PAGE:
Leszczynski’s Report from the BioEM2015

Following the BioEM2015 meeting in Asilomar, California, I have written a brief report for the Pandora Foundation, who sponsored my travel and participation. Some parts of the report were already published on BRHP in blogs from the meeting but parts are new, unpublished, thoughts.

Report is available in both, English and German. In addition, Pandora Foundation has written own news commentary available in both, English and German. The report contains my opinions. The commentary, although based on my report, presents opinions of Pandora Foundation itself.

Leszczynski BioEM2015 Report in English

Leszczynski BioEM2015 Report in German (translation prepared by Pandora Foundation)

Pandora Foundation commentary on Leszczynski Report from BioEM2015 in English

Pandora Foundation commentary on Leszczynski Report from BioEM2015 in German

For relaxation from the scientific complexities – Splendor of the Yosemite

Dariusz Leszczynski, Yosemite 2015


4 thoughts on “Leszczynski’s Report from the BioEM2015

  1. “There you will find clear evidence of a dose response relationship, with a discussion on why such relationships can be obscured. This is one of the strongest pieces of evidence we have that radio frequency fields from mobile phone use cause brain cancers (gliomas).” So says Anthony Miller, combining irony and over-interpretation in the same sentence.

    There is no strong evidence of anything in the cited work – which can be summed up as “There is some evidence that very high users experienced excess risk of glioma, but that evidence is INCONCLUSIVE…”, or “Overall, NO INCREASED RISK of glioma or meningioma was observed with use of mobile phones. There were suggestions of an increased risk of glioma at the highest exposure levels, but biases and error prevent a causal interpretation. The possible effects of long-term heavy use of mobile phones require further investigation.”

    If that really is the strongest evidence we have – we have nothing more than confirmation bias!

  2. I cannot agree with all aspects of your take on the issue of potential adverse effects of RF exposure below regulatory limits. However, I fully agree that the metrics used for exposure assessment and dosimetry are lacking. While the issue of recall bias is often cited as one of the limitation of existing epidemiological studies, little acknowledgement has been made of the fact that exposure surrogates being used are very poor proxies for the actual agent under investigation.

    Variable and unpredictable power output is a characteristic of today’s wireless handsets – as this parameter is automatically adjusted by the different base stations which the handset is associated with from time to time – based on the signal quality of the radio link. This, and the other technical features of wireless technology, means that a handset in talk mode, with a peak power output of 2 Watts, can actually have an average power output as low as 0.0000625 Watts; a dynamic range of 45 dB – a factor of 32,000! In addition, different personal use characteristics will further increase this variability. It should be obvious that certain conclusions cannot be built on a foundation of uncertain data.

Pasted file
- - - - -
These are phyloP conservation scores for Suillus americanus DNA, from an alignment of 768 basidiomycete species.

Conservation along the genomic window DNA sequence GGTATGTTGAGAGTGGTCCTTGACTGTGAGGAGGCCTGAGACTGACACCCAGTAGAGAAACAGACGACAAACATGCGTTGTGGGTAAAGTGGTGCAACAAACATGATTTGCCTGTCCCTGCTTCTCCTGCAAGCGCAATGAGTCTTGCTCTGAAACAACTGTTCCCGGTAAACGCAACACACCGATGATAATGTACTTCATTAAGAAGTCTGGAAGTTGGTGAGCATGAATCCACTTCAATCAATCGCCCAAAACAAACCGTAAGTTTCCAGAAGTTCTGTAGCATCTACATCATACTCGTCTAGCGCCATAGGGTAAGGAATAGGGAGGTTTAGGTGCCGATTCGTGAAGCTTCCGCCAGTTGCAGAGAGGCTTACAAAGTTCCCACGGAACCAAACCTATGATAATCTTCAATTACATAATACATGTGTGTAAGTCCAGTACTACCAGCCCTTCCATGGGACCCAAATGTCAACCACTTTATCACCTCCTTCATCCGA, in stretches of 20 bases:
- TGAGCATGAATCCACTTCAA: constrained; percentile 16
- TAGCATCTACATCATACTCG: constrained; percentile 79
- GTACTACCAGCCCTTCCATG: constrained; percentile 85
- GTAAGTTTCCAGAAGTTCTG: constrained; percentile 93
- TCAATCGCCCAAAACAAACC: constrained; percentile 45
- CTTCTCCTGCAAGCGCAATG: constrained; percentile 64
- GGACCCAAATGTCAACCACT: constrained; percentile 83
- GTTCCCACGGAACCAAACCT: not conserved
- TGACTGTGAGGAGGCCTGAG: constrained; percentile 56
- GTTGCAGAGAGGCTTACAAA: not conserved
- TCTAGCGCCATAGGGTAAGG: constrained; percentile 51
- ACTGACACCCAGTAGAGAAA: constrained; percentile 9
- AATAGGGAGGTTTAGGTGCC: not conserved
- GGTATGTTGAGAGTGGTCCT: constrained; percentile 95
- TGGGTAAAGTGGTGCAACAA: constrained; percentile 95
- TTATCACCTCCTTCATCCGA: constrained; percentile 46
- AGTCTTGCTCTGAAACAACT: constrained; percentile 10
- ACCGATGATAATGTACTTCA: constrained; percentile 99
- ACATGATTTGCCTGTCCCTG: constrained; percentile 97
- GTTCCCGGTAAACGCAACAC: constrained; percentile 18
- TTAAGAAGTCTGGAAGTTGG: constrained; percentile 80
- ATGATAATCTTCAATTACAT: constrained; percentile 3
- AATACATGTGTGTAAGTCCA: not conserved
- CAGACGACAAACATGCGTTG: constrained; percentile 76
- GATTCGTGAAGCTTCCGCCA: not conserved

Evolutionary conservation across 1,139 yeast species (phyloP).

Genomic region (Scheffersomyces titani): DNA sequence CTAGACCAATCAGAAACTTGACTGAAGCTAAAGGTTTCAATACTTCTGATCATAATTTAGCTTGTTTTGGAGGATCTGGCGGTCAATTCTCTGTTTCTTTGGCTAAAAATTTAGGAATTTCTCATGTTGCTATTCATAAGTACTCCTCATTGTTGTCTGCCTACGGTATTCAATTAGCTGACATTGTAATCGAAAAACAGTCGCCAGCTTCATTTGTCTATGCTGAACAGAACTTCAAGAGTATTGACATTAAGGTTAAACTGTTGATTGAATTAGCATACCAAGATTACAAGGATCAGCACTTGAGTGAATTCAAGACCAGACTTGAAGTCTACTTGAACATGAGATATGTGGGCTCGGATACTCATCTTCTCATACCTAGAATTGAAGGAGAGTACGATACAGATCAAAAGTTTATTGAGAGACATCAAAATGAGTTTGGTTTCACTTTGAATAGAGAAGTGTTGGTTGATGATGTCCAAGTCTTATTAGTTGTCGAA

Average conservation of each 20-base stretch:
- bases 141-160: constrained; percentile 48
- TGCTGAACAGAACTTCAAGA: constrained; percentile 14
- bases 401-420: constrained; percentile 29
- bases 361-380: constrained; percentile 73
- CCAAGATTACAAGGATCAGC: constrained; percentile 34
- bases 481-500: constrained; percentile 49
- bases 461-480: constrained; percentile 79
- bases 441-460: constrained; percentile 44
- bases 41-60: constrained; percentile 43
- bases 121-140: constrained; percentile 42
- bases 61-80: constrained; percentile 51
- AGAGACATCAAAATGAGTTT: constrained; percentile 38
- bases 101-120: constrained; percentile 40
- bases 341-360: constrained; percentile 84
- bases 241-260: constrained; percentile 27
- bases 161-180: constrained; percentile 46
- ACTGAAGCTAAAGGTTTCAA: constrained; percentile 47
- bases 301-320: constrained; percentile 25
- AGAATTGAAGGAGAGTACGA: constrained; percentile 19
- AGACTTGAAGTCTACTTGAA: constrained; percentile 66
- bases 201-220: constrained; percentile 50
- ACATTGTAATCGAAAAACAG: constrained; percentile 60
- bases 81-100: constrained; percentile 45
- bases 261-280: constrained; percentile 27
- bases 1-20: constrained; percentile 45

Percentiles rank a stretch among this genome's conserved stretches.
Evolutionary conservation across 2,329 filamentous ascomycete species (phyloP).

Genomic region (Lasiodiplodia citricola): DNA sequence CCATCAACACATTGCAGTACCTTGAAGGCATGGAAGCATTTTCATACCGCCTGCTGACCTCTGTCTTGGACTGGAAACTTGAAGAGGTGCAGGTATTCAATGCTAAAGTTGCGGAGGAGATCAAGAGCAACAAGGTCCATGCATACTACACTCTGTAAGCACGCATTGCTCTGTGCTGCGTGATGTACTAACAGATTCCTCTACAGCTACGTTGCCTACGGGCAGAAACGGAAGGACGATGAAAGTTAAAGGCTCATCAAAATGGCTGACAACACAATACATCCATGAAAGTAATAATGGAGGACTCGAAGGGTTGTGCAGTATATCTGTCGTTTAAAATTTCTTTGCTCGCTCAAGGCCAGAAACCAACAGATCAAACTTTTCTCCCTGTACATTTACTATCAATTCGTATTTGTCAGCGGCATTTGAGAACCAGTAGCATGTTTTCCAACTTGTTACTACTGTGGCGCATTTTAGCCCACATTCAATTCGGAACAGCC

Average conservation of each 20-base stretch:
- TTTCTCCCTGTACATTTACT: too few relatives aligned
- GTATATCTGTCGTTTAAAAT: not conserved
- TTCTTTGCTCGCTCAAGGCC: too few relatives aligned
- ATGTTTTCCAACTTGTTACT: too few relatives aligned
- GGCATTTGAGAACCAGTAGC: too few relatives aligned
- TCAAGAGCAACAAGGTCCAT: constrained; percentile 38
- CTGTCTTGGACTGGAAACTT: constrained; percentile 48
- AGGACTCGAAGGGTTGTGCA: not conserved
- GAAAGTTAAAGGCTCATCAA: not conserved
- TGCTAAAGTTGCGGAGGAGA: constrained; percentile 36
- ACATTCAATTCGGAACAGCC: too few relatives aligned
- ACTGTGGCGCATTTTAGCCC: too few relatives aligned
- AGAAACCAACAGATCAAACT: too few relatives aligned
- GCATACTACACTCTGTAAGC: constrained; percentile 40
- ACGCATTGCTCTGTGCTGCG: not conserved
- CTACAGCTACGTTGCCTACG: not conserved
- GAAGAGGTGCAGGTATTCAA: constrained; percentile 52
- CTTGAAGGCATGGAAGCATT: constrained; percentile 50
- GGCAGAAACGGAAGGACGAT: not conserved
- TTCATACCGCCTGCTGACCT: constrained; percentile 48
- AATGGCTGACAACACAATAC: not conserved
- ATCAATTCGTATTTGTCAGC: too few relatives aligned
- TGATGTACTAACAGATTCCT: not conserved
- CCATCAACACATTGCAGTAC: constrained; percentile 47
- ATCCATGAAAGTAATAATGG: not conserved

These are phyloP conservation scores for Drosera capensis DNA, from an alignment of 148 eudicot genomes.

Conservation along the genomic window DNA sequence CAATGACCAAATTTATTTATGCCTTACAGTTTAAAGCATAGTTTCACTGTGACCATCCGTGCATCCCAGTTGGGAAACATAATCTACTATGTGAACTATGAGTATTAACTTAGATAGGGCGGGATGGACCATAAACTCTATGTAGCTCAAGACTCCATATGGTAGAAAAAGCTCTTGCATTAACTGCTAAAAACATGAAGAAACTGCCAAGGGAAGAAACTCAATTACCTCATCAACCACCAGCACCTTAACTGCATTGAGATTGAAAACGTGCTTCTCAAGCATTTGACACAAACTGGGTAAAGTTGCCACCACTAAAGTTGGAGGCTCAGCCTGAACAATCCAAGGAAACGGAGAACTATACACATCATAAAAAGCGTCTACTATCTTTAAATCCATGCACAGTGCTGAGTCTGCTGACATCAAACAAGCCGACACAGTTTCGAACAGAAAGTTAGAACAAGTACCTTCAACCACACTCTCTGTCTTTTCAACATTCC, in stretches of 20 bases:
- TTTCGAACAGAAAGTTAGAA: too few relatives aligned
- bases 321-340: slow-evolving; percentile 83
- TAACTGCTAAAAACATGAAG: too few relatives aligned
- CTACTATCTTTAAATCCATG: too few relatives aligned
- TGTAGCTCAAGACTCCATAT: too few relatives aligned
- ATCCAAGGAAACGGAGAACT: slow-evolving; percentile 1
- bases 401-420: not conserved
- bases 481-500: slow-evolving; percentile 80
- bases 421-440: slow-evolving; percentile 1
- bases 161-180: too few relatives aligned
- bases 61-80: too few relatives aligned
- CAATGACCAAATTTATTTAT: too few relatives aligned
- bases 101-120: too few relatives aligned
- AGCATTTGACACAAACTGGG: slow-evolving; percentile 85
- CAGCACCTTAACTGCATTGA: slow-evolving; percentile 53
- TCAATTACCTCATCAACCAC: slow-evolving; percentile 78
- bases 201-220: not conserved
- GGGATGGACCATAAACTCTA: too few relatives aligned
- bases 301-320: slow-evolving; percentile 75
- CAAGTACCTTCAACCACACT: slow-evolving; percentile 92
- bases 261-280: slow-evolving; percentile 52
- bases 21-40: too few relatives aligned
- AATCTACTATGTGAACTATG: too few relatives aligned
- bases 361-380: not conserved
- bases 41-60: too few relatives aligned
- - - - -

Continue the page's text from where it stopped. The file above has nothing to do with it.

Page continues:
Quoted from SCENIHR 2015 Opinion, page 12:

    “An epidemiological study should ideally capture all major sources of exposure as a function of time during the relevant time period (considering latency) prior to occurrence of the outcome. The minimum requirement for exposure assessment for an epidemiological study to be informative is to include reasonably accurate individual exposure characterization over a relevant period of time capturing all major sources of exposure for the pertinent part of the body. Valid exposure assessment makes it possible to distinguish between sub-groups with contrasting exposure levels. As EMF exposure is ubiquitous, it is difficult to find an unexposed reference group, and instead, a quantitative contrast is chosen by comparing low versus high exposure levels.

    In general, personal exposimetry is regarded as the gold standard for assessment of current short-term exposure, because spot measurements may not adequately reflect long-term exposure. For studies on health risks from EMF, depending on the investigated endpoint, the relevant time period for which exposure data would be needed is a sufficiently long period, such as several years preceding the diagnosis of cancer. As a rule, retrospective exposure assessment is more challenging and prone to errors than estimation of concurrent exposures. Estimates from study subjects are rarely a reliable source of information, due to potential errors in recall, particularly for case-control studies. More objective sources of information should be used wherever possible.”

    Without a clear understanding of the dose received by individual study participants and, if ‘the poison is in the dose’ as we have long been taught, the legacy usage data collected in existing epidemiological studies is not informative; and cannot be relied upon for decision making.

  3. I do not agree with the statement on page 10 of your report “This might be the main reason why none of the epidemiological or human volunteer studies was able to show any dose-dependent effect.” Please refer to Appendix 2 in the reprt “Brain tumour risk in relation to mobile telephone use: results of the INTERPHONE international case-control study – IJE, May 2010.” There you will find clear evidence of a dose response relationship, with a discussion on why such relationships can be obscured. This is one of the strongest pieces of evidence we have that radio frequency fields from mobile phone use cause brain cancers (gliomas).

  4. Thank you!

    Andrew Cutz

    Andrew Cutz, CIH, FAIHA™ | Moderator, GlobalOccHyg List | http://health.groups.yahoo.com/group/globalocchyg-list/ (on Yahoo Groups) |
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